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“Small Matters, Part 2”, by Pastor Bruce Plummer

June 2, 2019

This is the second and final message entitled “Small Matters.” Sunday is our Compassion Sunday, so it seems very appropriate to continue to talk about God’s priority on the young! Jesus said that whatever good we do to a young person we’ve done to Him. The message today talks about 3 fundamental shifts in our thinking that will align us with God’s will in this area

Listen to the Sermon

Sermon Notes

Small Matters, Part 2

Matthew 18.11-14
For the Son of Man has come to save that which was lost.
 “What do you think? If a man has a hundred sheep, and one of them goes astray, does he not leave the ninety-nine and go to the mountains to seek the one that is straying? 
 And if he should find it, assuredly, I say to you, he rejoices more over that sheep than over the ninety-nine that did not go astray.  Even so it is not the will of your Father who is in heaven that one of these little ones should perish.

Whatever you do for a little one, the young, a child, you do to Jesus.

CS Lewis said, “Children are not a distraction from the more important work. They are the most important work.
Small Matters.

Because God places a priority on children, we, individuals, families and the church as a whole, need to further prioritize our efforts toward the young.

If you want to affect the future, find a way to prioritize and minister to a child.

Who are the major influences in a child’s life?
There are many! From parents to church to friends to social media to all media. So who’s job is it to share the good things of God with them?
It’s the church, right?

Here’s a shopping cart with, we’ll call it, 40 balls in it. They represent the number of Sundays a regular attending child comes to church in a year. 40 hours, or 40 services.

Here’s some shopping carts filled with balls that represent the hours that parents have with children. Let’s say that these represent the 3,000 hours that parents, a parent or caregiver has with a child per year. Who do you think is meant to be more influential?

This points to three fundamental shift we have to continue to make.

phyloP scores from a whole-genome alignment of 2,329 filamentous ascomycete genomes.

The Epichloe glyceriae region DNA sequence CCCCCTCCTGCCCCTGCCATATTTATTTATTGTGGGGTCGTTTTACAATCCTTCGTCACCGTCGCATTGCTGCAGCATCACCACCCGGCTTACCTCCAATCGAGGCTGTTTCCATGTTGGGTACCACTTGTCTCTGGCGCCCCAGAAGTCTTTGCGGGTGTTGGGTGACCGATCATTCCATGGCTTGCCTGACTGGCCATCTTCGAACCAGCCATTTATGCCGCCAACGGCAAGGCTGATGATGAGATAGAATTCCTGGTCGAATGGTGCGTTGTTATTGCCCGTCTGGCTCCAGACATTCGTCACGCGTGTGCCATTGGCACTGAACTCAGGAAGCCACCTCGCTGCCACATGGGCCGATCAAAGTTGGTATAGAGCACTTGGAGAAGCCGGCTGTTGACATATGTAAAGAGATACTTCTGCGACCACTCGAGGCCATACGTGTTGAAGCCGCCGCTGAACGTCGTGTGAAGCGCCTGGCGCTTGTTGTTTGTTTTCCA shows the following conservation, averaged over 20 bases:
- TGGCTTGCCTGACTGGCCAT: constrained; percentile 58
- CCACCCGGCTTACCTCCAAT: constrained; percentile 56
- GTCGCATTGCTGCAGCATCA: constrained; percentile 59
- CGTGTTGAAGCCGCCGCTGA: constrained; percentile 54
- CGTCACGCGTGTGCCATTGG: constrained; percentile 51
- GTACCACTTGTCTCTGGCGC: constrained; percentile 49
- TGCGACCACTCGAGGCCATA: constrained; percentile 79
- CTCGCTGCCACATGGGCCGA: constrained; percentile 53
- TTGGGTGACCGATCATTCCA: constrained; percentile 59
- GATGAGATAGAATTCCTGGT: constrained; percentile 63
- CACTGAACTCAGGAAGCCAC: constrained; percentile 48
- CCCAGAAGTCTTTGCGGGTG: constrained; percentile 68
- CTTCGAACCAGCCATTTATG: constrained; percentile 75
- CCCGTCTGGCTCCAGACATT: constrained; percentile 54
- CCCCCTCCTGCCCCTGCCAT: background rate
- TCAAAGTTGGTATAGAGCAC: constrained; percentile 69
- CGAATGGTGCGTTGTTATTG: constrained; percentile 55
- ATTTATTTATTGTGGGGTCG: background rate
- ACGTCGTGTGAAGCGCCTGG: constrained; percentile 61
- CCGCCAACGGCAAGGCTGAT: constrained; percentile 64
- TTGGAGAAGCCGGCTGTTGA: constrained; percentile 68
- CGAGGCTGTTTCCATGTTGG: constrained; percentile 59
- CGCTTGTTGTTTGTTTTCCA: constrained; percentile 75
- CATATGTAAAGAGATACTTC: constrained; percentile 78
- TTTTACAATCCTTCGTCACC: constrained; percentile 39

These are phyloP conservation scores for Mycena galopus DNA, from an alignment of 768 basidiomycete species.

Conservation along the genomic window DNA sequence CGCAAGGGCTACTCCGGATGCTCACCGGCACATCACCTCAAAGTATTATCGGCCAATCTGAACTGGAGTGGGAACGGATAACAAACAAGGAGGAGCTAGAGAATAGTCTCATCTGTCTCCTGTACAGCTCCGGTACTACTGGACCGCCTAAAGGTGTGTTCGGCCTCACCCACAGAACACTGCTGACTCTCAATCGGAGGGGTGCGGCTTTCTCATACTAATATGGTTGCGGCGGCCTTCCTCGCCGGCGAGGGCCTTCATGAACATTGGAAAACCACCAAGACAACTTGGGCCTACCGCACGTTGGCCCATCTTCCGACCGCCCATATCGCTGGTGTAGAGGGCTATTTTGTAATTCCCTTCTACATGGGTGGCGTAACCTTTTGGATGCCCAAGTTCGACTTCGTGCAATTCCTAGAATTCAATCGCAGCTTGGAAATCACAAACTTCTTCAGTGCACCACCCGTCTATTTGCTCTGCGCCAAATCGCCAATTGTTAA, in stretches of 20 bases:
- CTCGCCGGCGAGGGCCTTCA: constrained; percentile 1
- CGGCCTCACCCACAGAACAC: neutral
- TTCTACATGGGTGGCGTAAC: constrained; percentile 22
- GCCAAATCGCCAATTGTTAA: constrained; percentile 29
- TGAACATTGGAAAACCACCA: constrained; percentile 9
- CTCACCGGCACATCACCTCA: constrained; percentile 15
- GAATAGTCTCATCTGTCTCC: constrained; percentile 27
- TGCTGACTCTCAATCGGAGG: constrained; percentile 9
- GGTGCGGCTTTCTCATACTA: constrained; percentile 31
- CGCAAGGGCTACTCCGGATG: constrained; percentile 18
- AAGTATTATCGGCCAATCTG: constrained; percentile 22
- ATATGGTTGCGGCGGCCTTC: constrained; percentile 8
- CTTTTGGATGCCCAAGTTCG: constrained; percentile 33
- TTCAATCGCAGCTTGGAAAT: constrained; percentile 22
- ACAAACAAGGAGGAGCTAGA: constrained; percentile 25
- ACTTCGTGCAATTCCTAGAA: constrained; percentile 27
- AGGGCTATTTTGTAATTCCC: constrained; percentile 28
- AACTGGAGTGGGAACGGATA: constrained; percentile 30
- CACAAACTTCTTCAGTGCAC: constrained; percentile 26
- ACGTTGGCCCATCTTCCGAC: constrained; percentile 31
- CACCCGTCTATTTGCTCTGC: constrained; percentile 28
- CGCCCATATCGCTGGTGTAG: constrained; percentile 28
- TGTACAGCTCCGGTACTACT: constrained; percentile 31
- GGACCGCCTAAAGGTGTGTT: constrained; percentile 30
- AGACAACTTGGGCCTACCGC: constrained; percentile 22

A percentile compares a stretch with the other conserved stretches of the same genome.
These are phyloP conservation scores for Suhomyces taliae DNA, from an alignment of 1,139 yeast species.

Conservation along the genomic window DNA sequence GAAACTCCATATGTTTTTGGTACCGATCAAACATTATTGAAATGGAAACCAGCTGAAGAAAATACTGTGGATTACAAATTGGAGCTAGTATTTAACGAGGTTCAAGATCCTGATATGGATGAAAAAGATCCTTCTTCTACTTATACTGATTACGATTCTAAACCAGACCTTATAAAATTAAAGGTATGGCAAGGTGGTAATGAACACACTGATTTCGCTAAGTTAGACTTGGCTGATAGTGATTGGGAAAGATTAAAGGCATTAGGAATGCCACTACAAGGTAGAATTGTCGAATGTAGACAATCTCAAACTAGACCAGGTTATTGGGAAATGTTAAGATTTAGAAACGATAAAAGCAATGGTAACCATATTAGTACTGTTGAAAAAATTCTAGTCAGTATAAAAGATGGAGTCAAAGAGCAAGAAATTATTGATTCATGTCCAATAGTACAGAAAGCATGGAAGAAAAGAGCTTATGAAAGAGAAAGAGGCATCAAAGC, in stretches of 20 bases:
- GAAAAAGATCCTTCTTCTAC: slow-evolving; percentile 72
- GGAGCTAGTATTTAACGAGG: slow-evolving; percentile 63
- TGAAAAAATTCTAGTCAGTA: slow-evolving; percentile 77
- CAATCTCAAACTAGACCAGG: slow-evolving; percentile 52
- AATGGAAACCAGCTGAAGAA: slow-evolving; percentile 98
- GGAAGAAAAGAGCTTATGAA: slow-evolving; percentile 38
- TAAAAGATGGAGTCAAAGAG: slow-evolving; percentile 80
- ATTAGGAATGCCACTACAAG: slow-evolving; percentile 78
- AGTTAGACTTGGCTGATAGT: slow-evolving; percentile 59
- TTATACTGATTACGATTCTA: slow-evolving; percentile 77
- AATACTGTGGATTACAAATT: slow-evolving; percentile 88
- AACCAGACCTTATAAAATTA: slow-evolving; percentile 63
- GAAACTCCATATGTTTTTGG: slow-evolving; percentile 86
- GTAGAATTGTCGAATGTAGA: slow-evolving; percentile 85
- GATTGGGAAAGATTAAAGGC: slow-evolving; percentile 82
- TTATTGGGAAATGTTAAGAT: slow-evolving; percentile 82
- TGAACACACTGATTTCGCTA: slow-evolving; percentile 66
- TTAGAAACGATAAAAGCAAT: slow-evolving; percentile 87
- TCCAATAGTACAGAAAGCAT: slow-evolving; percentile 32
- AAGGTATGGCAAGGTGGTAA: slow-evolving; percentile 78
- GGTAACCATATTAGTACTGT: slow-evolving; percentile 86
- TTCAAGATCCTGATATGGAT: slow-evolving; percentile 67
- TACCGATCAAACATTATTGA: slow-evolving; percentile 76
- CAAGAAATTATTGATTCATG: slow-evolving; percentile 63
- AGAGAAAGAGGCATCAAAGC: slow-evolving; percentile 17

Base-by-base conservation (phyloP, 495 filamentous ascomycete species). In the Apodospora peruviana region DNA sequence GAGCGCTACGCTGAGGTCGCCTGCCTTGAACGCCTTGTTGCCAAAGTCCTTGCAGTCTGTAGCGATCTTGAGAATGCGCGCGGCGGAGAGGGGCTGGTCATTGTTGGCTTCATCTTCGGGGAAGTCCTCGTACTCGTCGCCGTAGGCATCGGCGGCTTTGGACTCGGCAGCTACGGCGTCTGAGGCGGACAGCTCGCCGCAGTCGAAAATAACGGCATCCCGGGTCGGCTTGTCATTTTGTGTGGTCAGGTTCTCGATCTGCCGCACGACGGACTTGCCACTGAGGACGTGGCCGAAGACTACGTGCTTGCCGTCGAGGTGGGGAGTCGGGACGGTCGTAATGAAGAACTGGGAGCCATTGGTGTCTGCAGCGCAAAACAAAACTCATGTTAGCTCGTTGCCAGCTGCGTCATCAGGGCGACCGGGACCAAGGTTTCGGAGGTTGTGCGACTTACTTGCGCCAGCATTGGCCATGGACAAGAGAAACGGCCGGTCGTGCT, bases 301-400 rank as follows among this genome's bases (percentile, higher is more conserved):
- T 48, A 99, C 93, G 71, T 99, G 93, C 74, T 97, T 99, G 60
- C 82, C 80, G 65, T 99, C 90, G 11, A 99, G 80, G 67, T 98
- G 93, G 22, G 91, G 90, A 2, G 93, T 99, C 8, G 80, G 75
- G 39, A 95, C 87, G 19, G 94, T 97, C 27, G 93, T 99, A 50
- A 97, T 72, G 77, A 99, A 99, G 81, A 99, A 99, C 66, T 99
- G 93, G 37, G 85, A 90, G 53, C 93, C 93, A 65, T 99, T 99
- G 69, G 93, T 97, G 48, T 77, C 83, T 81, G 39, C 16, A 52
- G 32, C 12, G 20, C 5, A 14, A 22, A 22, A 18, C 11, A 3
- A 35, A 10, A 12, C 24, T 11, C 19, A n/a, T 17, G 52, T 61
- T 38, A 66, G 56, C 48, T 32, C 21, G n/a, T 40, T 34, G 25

One. We need to go from the idea that “we can disciple your kids on Sunday and you can help” to “You can disciple your kids and we can help.” And I mean the kids in your sphere, not just your family.

The second shift we have to make as a whole is from looking at children’s ministry as a support, taking care of kids while the real ministry goes on with adults. That’s an attitude shift that drives how we prioritize the young and our ministry to them.

The third shift we need to make is from age segregated toward age integrated, which results in the young not just receiving but giving. In a couple of weeks, we’re going to have a place in the cafe’ for kids to appropriately join some ministries here at church. Parents and caregivers, you need to help them find meaningful service.

If we prioritize the young, we make those shifts.

So for children in our church, we shift our priorities. For children in our community, and our world, we shift our priorities and methods.

For. With. One of. In.

God has called us to be for the young and to convince them that we are for them.
God has called us to be with the young and do life with them.
God has called us to be one of the young. We get involved in what they’re interested in, what they’re doing.
God has called us to lead the young to Jesus. So that He will live in them.

That’s what God did for us. For. With. One of. In.

For our own children. For the young of our community. For the young of our world.

Spend some time looking at and praying over the children represented on our Compassion Table. Commit to sponsoring one or more as you feel God is leading you.

What do children need?
A voice.
Crying children in Romania stopped crying because no one came. They have needs. They have questions. They have feelings and need to express them.
They need unconditional love and commitment.
They need encouragement.
They need to be taught truth. Spiritual and physical.
They need fences and training, with explanations as to why. Have you noticed that the most common question children ask is why, at a certain stage outwardly and then more deeply but less often.
They need a church. A group of people who are committed to living out the Gospel in every way possible.
They need to be included and allowed to serve. To not be told “you’re not old enough” unless it’s very true.
They need to have growing independence with accountability.

“Children are not a distraction from the more important work. They are the most important work.” Small Matters.